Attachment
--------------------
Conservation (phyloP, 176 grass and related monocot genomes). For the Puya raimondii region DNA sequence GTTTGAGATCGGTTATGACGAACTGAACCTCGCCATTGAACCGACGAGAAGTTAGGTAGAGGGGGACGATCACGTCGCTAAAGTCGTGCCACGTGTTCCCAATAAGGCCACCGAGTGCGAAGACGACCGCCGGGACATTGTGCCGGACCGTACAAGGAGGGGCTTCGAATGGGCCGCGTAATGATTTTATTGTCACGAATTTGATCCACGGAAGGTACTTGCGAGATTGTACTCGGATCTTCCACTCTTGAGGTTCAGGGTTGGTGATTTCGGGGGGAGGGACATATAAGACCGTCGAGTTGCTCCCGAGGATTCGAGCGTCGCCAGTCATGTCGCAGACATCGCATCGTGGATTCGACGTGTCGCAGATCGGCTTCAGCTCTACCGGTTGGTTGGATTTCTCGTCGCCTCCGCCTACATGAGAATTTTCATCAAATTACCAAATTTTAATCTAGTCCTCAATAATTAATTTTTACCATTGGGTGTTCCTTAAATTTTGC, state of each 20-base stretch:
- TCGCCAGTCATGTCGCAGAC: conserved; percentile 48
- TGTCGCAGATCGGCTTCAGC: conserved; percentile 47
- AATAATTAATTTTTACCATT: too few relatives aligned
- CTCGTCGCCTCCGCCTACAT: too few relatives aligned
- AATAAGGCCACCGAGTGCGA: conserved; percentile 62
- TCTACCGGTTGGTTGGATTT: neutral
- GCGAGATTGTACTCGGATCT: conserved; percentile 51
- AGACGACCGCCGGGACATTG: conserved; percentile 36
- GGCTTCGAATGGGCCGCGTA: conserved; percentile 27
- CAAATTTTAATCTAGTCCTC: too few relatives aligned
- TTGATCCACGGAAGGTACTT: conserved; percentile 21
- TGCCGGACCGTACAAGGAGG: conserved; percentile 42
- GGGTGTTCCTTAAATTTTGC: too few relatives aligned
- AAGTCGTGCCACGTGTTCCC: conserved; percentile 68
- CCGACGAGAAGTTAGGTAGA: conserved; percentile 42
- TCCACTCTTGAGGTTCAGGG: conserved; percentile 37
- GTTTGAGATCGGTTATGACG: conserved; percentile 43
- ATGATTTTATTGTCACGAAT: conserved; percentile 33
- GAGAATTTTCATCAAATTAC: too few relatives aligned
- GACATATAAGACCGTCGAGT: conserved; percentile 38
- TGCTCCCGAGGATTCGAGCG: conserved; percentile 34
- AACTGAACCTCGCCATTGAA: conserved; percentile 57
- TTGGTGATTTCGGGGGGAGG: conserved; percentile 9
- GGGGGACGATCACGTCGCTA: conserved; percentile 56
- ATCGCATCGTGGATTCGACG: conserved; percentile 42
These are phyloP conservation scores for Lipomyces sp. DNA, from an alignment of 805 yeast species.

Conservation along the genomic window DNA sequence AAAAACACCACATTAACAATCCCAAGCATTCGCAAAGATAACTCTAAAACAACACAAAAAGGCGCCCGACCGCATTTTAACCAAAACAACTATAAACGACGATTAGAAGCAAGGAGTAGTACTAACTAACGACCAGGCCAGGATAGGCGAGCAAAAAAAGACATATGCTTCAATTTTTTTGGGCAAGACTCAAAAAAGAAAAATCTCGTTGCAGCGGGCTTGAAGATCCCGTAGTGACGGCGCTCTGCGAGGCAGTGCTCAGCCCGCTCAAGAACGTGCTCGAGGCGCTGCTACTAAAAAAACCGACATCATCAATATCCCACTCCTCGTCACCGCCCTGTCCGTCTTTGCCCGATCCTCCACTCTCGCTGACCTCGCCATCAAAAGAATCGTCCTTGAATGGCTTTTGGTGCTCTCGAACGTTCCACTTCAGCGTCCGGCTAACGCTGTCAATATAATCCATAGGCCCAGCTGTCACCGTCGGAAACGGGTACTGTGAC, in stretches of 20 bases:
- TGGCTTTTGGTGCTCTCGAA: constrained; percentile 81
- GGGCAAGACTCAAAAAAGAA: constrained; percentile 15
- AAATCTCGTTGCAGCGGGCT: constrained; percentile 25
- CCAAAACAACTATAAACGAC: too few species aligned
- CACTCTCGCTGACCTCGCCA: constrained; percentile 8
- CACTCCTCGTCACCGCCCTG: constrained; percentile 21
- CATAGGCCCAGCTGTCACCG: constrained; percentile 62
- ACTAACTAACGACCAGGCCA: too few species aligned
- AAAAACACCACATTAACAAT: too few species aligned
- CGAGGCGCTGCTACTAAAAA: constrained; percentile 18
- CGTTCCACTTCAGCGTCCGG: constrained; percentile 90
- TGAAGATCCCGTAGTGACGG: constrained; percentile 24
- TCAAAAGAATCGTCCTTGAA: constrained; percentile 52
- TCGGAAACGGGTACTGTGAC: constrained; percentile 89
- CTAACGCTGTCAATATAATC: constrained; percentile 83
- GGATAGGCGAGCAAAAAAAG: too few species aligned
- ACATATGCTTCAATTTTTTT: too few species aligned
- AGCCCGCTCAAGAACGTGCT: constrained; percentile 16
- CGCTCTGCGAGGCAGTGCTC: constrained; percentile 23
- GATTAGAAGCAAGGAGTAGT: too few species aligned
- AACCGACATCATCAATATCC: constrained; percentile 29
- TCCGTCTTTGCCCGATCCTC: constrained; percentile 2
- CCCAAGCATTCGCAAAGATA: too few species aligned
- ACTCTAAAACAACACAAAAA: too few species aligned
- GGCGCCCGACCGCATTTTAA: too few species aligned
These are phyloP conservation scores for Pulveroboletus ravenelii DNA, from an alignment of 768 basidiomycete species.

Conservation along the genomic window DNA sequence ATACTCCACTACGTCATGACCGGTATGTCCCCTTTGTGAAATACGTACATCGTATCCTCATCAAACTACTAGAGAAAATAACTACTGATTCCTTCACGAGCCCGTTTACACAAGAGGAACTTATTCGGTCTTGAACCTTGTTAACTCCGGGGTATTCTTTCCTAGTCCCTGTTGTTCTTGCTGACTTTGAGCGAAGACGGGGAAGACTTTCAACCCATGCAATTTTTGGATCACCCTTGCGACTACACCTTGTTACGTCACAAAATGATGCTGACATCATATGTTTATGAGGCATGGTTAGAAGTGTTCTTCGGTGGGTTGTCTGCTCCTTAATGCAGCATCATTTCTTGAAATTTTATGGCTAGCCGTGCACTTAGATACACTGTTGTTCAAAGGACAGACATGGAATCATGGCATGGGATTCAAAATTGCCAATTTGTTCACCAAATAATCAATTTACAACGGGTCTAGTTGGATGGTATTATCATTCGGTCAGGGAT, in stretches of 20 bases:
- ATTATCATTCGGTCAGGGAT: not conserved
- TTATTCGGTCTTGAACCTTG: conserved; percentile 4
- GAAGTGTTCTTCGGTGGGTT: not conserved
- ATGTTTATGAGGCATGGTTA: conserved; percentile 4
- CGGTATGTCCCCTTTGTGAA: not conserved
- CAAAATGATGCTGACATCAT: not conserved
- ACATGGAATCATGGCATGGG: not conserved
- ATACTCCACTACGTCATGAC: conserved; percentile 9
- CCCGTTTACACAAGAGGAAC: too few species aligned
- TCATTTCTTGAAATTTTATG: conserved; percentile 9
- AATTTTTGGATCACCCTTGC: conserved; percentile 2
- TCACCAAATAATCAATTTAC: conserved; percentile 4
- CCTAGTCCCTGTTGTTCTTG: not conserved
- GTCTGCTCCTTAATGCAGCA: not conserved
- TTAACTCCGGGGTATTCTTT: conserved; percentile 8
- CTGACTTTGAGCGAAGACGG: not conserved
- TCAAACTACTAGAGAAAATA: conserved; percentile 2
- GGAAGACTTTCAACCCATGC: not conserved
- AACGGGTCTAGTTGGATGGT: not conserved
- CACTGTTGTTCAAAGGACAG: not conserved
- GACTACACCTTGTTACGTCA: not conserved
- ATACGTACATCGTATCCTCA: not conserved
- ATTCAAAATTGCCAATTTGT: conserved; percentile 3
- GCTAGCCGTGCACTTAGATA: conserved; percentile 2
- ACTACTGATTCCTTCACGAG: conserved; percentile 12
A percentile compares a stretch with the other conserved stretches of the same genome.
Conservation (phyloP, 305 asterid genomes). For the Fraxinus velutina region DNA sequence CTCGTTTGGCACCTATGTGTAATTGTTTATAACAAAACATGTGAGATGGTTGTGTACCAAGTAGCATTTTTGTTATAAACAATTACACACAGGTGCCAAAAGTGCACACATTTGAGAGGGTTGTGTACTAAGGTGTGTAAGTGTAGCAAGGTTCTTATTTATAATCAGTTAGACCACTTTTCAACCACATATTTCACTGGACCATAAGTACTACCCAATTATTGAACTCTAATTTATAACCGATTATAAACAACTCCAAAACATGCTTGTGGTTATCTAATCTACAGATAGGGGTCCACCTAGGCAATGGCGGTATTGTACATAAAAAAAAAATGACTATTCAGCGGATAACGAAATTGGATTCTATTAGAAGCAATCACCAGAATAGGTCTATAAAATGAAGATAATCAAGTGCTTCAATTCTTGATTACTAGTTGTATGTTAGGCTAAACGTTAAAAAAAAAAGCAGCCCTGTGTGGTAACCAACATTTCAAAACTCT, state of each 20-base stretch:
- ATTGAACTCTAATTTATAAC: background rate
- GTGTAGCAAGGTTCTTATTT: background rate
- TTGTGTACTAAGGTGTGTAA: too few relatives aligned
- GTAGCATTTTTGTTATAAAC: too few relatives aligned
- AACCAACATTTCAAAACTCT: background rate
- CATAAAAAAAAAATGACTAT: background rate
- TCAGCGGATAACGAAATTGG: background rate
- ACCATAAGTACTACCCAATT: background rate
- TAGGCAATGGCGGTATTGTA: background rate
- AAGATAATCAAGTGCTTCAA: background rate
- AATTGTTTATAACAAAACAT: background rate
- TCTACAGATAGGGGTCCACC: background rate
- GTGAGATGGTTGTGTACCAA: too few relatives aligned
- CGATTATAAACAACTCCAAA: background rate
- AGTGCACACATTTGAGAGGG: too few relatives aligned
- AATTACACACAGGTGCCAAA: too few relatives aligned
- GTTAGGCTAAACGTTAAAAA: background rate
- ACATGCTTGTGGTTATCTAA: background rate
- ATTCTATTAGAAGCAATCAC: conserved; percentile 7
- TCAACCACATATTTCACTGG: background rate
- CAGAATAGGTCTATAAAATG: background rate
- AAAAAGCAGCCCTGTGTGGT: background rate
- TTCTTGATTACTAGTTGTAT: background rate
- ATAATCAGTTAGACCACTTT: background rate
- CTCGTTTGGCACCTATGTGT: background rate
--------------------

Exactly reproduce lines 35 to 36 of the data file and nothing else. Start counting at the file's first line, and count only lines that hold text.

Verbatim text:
- CATAGGCCCAGCTGTCACCG: constrained; percentile 62
- ACTAACTAACGACCAGGCCA: too few species aligned